The investigation, conducted by non-sectarian diasporic organization India Civil Watch International and corporate watchdog Eko, found that Meta, the parent company of Facebook and Instagram, allowed AI-manipulated political ads that spread disinformation and incited religious violence, particularly targeting Muslims.

The report found that Meta’s system failed to prohibit a series of inflammatory ads designed to mimic real-life scenarios, uploaded by ICWI and Eko.

The ads, submitted to Meta’s ad library, contained slurs towards Muslims in India, such as “let’s burn this vermin” and “Hindu blood is spilling, these invaders must be burned.”

Another ad featured Hindu supremacist language and false claims about political leaders, including an opposition leader allegedly wanting to “erase Hindus from India” and calling for their execution.

According to the report, all of the adverts “were created based upon real hate speech and disinformation prevalent in India, underscoring the capacity of social media platforms to amplify existing harmful narratives.”

Out of 22 ads submitted in English, Hindi, Bengali, Gujarati and Kannada, 14 were approved by Meta, while a further three were approved after minor tweaks that did not alter the overall provocative messaging.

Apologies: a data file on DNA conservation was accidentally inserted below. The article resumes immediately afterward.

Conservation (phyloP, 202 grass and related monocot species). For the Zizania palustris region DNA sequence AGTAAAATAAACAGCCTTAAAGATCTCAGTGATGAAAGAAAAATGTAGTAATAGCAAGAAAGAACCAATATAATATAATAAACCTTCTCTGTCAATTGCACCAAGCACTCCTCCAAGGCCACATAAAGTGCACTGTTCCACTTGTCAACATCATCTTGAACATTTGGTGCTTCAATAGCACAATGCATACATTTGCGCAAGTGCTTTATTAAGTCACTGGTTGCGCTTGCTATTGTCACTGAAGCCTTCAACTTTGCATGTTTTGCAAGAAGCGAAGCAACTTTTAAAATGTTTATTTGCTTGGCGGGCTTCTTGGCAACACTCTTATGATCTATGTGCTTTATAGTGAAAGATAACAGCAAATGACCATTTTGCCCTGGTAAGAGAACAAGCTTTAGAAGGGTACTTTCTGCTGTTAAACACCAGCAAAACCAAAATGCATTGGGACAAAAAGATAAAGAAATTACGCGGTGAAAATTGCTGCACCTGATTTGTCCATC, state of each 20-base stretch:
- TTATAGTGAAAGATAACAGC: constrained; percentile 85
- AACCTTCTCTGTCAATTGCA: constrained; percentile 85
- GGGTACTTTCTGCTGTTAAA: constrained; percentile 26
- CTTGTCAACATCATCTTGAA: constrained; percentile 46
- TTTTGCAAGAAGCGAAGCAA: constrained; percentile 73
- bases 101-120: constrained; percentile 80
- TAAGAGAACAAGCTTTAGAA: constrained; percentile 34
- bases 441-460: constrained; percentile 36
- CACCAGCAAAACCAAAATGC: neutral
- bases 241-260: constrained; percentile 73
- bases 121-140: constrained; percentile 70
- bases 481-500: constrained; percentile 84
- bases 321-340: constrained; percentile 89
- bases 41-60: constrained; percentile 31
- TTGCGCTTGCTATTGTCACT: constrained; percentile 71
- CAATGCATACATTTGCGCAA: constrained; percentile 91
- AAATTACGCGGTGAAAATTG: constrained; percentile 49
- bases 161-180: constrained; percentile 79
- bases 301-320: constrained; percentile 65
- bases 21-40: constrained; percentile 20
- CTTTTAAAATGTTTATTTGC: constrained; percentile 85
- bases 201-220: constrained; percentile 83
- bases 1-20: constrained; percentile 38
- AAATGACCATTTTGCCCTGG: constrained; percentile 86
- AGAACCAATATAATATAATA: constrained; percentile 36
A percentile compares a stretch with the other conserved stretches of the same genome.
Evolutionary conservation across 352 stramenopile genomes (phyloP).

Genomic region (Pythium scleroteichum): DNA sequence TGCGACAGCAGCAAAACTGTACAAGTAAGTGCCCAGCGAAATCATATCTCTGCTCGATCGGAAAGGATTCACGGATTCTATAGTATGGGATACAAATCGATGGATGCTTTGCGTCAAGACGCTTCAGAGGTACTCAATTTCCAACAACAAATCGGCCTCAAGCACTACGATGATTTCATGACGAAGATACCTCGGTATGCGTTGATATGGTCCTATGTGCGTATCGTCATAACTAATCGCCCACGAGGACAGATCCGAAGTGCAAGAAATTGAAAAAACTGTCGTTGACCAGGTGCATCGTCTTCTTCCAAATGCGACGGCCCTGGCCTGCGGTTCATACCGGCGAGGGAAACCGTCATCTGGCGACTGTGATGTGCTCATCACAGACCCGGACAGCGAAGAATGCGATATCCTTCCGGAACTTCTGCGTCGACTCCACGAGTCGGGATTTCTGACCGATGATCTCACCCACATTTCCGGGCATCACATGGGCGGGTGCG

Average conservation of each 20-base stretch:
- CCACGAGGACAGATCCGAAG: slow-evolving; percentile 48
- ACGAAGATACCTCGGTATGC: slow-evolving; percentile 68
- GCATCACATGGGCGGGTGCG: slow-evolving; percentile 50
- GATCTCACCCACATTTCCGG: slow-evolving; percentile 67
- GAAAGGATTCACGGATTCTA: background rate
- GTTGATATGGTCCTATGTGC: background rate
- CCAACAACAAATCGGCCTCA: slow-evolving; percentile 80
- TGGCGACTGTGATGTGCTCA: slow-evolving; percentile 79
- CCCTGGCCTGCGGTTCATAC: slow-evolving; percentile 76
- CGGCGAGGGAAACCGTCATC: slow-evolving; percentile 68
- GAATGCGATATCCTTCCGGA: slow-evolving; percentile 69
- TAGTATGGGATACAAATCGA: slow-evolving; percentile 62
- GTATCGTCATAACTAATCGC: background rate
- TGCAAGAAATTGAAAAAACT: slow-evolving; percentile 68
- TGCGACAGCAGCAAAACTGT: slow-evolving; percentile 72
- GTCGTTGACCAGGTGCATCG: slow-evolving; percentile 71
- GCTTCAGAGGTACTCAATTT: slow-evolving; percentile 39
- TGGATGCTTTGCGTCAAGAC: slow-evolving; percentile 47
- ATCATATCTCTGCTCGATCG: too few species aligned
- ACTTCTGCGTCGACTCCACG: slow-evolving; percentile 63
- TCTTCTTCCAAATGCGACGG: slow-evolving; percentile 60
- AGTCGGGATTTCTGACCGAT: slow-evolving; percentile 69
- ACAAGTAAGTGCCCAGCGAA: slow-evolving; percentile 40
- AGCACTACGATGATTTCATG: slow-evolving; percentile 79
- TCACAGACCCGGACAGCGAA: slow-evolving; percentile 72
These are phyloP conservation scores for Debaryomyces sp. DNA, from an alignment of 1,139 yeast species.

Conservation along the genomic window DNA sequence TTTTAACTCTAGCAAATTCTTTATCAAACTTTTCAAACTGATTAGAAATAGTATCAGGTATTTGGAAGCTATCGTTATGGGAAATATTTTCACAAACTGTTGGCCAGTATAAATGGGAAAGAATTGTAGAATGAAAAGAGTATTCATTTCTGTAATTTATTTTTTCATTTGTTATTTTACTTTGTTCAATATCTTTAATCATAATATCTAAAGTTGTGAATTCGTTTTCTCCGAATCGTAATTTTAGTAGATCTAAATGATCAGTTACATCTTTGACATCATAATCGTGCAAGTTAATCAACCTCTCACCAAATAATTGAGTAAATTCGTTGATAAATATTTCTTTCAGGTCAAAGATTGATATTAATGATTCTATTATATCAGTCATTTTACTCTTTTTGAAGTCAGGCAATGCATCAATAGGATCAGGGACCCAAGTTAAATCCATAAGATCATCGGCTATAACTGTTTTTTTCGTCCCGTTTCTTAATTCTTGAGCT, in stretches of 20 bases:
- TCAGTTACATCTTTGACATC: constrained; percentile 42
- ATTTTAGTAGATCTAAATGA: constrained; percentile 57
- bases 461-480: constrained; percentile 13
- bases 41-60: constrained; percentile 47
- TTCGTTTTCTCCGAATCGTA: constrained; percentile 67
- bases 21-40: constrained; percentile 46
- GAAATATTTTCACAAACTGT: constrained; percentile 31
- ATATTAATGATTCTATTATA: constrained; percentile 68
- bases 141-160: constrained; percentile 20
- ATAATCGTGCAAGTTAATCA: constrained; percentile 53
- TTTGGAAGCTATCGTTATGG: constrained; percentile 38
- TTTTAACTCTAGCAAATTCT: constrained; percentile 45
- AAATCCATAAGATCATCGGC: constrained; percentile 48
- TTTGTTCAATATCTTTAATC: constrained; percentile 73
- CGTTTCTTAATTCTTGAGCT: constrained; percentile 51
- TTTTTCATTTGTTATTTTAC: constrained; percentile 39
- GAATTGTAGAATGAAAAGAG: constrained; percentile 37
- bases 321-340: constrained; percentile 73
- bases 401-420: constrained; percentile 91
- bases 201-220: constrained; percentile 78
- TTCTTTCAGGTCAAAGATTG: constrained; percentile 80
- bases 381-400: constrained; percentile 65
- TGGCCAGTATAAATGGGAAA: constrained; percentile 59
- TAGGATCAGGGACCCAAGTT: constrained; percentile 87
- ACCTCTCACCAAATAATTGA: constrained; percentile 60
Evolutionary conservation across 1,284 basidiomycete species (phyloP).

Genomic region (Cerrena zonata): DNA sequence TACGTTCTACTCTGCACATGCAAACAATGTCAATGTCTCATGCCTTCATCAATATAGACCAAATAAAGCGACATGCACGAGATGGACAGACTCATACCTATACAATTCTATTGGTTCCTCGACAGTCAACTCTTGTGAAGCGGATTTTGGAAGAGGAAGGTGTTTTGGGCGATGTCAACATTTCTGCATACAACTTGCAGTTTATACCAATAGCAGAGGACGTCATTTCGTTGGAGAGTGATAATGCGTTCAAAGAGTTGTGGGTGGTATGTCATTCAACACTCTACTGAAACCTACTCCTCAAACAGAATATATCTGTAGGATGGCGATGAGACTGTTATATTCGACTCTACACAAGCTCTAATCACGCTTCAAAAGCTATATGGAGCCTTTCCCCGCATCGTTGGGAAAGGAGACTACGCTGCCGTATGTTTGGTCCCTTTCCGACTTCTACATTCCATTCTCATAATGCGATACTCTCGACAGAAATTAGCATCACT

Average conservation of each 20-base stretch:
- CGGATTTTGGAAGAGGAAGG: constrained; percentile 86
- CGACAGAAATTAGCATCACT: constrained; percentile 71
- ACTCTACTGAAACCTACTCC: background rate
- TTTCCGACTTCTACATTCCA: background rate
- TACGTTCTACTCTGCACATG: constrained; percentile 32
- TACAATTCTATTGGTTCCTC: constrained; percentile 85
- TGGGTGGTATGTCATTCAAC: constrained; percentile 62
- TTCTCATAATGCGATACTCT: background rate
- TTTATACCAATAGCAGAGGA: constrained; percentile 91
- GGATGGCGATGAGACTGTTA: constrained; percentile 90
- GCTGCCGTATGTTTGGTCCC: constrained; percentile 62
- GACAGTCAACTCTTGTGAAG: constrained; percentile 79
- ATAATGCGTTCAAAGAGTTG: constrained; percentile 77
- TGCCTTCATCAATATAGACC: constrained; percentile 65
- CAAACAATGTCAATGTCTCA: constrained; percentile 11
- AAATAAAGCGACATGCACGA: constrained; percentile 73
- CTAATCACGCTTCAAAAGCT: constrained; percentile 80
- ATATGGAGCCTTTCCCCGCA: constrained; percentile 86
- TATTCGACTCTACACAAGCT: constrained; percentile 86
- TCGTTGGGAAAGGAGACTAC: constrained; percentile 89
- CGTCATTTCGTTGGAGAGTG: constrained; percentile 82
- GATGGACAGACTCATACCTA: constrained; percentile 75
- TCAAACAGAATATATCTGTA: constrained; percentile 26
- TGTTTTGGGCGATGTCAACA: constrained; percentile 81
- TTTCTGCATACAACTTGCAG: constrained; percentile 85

Only five ads were rejected for violating Meta’s community standards on hate speech and violence.

The ads, which largely targeted Muslims, were immediately removed after approval by ICWI and Eko.

The organizations accused Meta of profiting from hate speech and failing to uphold its pledge to prevent AI-generated or manipulated content from spreading on its platforms during the Indian election.

Campaign spending for India’s elections, the largest and longest in the world, is estimated to reach $16 billion.

The report also claims that the approved ads violated India’s election rules, which ban election-related content 48 hours before polling begins and during voting.

Meta, which requires vetting approval for accounts running political ads, had already faced controversy during this year’s Indian elections.

A previous report by ICWI and Eko found that surrogate or “shadow” accounts aligned with political parties paid vast sums of money to disseminate unauthorized political ads on platforms.

Some approved accounts for running political ads were even up for sale in public Facebook groups with tens of thousands of members.